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On Psychological and Visionary Art: Notes from C. G. Jung's Lecture on Gerard de Nerval's Aurelia
Carl Gustav Jung (1875-1961)
Princeton University Press / Hardcover / Nov 2015
9780691162478 (ISBN-10: 0691162476)
C. G. Jung
price: $45.95 (may be subject to change)
240 pages
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In 1945, at the end of the Second World War and after a long illness, C. G. Jung delivered a lecture in Zürich on the French Romantic poet Gérard de Nerval. The lecture focused on Nerval’s visionary memoir, Aurélia, which the poet wrote in an ambivalent attempt to emerge from madness. Published here for the first time, Jung’s lecture is both a cautionary psychological tale and a validation of Nerval’s visionary experience as a genuine encounter.

Nerval explored the irrational with lucidity and exquisite craft. He privileged the subjective imagination as a way of fathoming the divine to reconnect with what the Romantics called the life principle. During the years of his greatest creativity, he suffered from madness and was institutionalized eight times. Contrasting an orthodox psychoanalytic interpretation with his own synthetic approach to the unconscious, Jung explains why Nerval was unable to make use of his visionary experiences in his own life. At the same time, Jung emphasizes the validity of Nerval’s visions, differentiating the psychology of a work of art from the psychology of the artist. The lecture suggests how Jung’s own experiments with active imagination influenced his reading of Nerval’s Aurélia as a parallel text to his own Red Book.

With Craig Stephenson’s authoritative introduction, Richard Sieburth’s award-winning translation of Aurélia, and Alfred Kubin’s haunting illustrations to the text, and featuring Jung’s reading marginalia, preliminary notes, and revisions to a 1942 lecture, On Psychological and Visionary Art documents the stages of Jung’s creative process as he responds to an essential Romantic text.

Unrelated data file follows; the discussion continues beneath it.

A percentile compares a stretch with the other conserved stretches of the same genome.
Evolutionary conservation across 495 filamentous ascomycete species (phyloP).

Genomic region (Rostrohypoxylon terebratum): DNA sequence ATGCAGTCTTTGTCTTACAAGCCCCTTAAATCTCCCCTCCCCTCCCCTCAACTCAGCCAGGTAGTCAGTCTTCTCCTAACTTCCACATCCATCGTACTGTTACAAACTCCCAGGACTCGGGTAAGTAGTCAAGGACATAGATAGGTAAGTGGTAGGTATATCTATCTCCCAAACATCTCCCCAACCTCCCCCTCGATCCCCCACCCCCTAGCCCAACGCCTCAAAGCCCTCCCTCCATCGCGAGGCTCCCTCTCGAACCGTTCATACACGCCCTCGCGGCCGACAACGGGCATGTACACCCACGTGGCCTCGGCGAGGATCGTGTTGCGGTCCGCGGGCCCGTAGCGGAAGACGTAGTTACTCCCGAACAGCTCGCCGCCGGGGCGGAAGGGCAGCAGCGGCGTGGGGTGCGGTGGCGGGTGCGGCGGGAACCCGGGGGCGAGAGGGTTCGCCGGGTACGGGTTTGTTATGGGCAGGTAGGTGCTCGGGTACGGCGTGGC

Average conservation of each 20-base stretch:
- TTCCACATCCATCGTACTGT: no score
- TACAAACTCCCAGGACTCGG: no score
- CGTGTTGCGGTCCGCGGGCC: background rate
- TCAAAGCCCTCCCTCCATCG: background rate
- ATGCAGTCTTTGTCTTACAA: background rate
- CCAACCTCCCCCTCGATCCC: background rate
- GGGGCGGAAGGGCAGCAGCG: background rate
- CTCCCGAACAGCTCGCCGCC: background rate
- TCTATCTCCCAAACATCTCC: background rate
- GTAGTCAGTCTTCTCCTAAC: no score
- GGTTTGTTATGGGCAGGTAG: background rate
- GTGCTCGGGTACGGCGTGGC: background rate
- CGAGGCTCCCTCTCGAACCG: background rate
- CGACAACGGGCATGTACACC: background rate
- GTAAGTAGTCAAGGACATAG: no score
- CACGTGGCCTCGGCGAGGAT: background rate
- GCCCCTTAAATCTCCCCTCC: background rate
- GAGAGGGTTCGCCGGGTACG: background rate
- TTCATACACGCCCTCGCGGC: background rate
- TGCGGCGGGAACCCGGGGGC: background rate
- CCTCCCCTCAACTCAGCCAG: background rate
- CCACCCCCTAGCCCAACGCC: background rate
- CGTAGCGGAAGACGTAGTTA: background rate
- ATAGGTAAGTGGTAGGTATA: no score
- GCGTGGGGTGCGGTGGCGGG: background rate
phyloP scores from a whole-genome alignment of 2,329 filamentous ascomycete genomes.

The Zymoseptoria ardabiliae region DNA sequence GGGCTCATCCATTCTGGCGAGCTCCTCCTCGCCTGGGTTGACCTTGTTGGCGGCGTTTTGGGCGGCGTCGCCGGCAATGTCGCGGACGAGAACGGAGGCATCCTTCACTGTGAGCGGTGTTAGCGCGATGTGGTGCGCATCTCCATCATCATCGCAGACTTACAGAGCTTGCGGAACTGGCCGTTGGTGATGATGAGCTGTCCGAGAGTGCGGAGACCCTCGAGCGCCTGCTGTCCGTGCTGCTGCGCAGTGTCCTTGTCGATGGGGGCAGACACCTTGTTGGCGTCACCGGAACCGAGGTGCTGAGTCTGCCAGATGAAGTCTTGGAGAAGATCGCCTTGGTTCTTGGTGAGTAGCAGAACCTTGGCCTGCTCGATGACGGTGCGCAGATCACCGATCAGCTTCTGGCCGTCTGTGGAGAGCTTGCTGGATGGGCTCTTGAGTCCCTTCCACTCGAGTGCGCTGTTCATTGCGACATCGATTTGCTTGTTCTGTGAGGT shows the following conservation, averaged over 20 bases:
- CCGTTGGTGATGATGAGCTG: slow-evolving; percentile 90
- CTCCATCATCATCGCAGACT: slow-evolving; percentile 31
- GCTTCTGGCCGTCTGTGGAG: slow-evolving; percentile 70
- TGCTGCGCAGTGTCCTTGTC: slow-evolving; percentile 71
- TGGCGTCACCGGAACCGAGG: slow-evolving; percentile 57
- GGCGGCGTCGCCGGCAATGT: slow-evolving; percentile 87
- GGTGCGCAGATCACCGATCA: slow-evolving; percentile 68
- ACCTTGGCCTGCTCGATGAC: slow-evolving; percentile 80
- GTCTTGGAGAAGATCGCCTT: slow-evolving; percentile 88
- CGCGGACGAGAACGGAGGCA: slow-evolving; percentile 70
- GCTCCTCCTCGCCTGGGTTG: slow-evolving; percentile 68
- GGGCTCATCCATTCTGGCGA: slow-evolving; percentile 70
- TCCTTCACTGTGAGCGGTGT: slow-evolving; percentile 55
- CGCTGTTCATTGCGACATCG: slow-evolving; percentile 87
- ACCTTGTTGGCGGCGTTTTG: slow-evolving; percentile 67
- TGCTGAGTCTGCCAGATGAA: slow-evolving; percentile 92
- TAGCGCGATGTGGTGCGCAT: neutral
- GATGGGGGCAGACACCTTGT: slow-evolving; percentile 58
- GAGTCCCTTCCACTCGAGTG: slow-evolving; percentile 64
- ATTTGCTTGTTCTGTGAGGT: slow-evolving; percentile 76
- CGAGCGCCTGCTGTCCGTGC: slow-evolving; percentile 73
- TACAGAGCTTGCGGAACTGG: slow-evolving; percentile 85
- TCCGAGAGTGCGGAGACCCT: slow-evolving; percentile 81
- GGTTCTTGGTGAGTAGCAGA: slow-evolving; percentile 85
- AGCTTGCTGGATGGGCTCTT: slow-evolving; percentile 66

Craig E. Stephenson is a Jungian analyst in private practice. His books include Anteros: A Forgotten Myth and Possession: Jung’s Comparative Anatomy of the Psyche.


"Both Nerval’s Aurélia and Jung’s commentary on it are of great interest not only to analytical psychology and literary studies but more widely to anyone interested in the central mythical pattern of modern times, the creative descent journey. The organization of this edition in the form of a creative descent from editor’s introduction to commentaries to Aurélia itself makes it wonderfully useful to a reader wishing to fathom Nerval’s enigmatic text."--Michael Dolzani, coeditor of the Unpublished Notebooks of Northrop Frye

"On Psychological and Visionary Art brings to publication a significant lecture by Jung, and provides readers with the context to understand Jung’s argument and its importance. The lecture is rich in cultural reference and allusion. Jung himself described the memoir under discussion as being of extraordinary magnitude, and the interpretation he offers at this late stage in his intellectual development represents his mature system at work."--Paul Bishop, author of Analytical Psychology and German Classical Aesthetics

"Scholars of Jung’s thought will be grateful to have Jung’s lecture available, to see the fascinating parallels between Nerval’s experiences and those Jung documents in The Red Book, and to study the distinctions between psychological and visionary modes as well as Jung’s further reflections on art. This book is a valuable contribution to Jungian studies."--Beth Darlington, Vassar College

Table of Contents:

Illustrations vii
Acknowledgments xi
Permissions xiii
One Introduction 1
Craig E. Stephenson
Two Jung’s Abstract on Nerval from The Symbolic Life 49
(Collected Works, Volume 18)
Three Jung’s Lecture on Gérard de Nerval at the Psychology Club, 1945 51
Four Minutes of the Discussion Following the 1945 Lecture 79
Five Jung’s Notes to the 1942 Lecture 89
Six Jung’s First Notes on Nerval’s Aurélia, 1942 107
Seven Nerval’s Aurélia (1855) 119
Translated by Richard Sieburth (1999); illustrations by Alfred Kubin (1910)
References 197
Index 201

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